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July 6, 2011

Vol. 111, No. 15

A moose tale, often retold

In response to: From The Archives

Published on July 6, 2011

I am pretty sure that in the picture of the canoe trip in Canada in 1921, the second figure from the left is my father, Arthur G. Lambert ’22. When I was a child, I remember my father talked often about this canoe trip through the wilds of Canada with “Buzzer” Hall and Carpenter.  

According to him, they entered into an area that had been totally burned out by a forest fire and realized, after a while, there was nothing stirring that they could eat. They planned to live mostly off the land. My father said they went days without food until they were close to starving when someone spotted a moose partly submerged in the water. While they believed that Mr. Carpenter could grab it and wrestle it into the pot by himself, they decided it was safer to let my father have a shot, and he managed to down it. This fortuitous encounter with the quietly munching animal saved their lives, according to my father.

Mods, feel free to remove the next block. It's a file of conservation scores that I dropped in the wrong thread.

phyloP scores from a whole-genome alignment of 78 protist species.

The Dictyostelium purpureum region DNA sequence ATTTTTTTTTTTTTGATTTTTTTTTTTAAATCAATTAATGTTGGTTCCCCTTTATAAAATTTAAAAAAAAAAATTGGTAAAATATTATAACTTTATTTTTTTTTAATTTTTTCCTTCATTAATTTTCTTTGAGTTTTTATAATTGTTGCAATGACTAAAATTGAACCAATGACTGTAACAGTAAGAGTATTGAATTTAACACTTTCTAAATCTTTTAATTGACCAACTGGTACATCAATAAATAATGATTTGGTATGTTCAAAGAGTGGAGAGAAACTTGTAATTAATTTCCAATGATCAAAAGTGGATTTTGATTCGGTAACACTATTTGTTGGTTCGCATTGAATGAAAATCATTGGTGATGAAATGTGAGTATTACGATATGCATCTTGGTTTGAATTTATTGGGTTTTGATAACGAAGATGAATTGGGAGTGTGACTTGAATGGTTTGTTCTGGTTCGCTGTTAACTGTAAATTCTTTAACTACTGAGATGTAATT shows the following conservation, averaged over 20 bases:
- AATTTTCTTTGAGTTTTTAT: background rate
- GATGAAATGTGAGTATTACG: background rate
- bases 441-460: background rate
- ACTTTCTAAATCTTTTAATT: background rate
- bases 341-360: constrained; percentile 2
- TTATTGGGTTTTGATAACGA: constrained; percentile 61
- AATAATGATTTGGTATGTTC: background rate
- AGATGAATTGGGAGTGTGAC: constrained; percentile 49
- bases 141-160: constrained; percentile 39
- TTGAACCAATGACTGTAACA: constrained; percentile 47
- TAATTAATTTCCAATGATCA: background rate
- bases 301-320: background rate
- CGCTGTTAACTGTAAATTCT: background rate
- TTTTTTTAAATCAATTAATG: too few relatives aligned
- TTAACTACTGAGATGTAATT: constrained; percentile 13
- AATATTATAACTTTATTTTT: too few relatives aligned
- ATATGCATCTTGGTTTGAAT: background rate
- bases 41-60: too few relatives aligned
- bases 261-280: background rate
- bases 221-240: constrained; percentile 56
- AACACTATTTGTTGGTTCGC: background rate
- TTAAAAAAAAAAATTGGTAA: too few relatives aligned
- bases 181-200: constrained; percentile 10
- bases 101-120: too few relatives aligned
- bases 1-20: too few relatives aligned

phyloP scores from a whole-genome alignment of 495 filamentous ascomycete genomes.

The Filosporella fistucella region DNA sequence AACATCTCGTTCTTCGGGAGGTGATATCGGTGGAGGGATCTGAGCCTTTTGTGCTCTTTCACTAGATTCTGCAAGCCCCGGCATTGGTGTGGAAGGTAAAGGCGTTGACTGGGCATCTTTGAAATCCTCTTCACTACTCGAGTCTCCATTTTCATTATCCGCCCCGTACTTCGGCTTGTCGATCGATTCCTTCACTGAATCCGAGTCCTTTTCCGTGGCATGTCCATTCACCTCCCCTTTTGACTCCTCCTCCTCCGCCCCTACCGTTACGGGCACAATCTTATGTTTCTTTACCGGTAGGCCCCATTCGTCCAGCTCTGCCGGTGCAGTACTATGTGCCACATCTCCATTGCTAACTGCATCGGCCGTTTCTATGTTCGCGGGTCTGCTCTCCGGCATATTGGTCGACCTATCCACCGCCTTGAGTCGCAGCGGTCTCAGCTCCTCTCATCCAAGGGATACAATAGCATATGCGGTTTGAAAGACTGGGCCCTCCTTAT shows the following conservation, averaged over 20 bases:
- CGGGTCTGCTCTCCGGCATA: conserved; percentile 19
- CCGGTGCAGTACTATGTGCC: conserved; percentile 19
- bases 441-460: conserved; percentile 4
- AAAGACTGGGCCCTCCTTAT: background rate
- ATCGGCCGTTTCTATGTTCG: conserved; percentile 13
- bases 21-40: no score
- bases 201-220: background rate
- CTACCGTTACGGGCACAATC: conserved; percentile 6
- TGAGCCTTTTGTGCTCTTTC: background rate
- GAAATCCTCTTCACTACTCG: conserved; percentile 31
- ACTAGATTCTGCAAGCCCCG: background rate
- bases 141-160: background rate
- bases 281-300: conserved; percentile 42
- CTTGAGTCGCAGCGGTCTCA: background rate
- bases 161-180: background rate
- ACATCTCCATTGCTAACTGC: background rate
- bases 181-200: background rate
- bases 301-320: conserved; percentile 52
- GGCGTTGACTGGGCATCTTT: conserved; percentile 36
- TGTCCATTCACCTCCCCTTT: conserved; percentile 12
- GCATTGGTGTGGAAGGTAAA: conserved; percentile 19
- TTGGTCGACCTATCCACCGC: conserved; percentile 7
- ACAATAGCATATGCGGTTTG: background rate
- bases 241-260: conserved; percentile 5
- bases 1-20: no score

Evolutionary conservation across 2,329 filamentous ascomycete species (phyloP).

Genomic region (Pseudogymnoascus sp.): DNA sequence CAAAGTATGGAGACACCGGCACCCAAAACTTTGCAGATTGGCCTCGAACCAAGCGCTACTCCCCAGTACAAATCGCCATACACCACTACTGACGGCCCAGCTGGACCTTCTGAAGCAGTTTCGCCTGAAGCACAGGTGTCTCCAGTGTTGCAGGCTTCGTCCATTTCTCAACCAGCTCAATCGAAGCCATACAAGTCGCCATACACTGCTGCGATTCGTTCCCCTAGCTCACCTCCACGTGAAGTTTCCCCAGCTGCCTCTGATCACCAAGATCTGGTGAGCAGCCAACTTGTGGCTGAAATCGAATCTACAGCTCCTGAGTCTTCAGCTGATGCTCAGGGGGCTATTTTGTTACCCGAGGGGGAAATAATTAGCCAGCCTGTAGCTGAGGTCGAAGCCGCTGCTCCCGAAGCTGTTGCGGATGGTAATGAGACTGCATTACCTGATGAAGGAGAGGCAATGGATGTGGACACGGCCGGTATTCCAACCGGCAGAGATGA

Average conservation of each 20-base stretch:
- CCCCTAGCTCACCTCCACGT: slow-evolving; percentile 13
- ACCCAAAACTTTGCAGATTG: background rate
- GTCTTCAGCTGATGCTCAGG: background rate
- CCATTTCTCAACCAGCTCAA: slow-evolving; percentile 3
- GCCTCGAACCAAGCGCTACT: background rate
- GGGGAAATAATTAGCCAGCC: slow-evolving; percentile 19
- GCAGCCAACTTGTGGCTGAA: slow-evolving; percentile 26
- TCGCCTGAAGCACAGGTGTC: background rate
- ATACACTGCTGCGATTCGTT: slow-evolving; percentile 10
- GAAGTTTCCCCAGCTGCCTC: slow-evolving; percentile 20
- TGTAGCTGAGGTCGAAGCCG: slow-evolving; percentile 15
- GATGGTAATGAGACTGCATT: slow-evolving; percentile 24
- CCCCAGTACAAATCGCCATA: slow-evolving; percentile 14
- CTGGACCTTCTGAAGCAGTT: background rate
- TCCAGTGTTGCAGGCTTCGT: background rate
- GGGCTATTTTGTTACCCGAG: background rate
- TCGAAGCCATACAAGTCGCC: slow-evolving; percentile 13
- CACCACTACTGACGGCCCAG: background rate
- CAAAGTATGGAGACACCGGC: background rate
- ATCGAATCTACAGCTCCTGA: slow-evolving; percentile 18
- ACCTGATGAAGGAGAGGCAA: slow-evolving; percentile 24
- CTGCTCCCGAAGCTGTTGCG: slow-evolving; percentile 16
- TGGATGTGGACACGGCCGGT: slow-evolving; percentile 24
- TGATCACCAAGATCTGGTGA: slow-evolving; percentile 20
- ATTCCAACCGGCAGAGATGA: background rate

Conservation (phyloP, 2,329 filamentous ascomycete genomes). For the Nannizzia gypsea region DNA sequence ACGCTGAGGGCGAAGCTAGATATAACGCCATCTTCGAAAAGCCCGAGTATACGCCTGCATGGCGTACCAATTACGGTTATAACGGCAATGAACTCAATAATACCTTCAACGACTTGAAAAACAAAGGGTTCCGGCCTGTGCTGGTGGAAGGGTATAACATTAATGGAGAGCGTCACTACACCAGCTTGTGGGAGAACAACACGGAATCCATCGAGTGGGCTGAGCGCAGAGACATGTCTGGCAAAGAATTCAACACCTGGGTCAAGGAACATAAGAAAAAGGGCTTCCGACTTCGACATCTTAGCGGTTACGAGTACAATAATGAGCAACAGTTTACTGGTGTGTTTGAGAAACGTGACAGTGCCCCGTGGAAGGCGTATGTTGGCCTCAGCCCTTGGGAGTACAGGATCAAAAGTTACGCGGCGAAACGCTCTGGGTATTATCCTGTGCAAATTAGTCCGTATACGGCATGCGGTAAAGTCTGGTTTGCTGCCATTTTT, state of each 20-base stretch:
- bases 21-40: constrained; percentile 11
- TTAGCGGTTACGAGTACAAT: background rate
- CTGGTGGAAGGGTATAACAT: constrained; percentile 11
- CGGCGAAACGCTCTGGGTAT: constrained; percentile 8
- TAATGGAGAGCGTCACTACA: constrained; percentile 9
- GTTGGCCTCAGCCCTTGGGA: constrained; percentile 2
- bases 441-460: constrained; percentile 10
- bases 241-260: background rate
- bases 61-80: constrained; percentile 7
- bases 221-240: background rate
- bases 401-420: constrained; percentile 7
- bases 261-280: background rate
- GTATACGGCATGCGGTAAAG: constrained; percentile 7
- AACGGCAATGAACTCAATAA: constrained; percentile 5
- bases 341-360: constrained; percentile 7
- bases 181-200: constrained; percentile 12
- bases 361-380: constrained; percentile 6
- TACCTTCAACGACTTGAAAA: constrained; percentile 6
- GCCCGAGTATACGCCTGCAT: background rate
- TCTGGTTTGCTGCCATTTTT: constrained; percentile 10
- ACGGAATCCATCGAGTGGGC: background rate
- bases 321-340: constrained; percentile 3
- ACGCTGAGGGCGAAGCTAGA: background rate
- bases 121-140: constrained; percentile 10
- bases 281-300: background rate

Somehow, they managed to canoe the moose head back where it was mounted. Thereafter, it waited patiently at my aunt’s farm for my mother to allow it into our house. She never did, so story and head never were reunited. My father died in 1992 at the age of 91, but nothing that happened in his life compared to this adventure for him. As for me, I heard the story so many times I wasn’t always sure whether finding the moose was the most happy ­outcome.

Arthur Lambert Jr. ’57
New York, N.Y.

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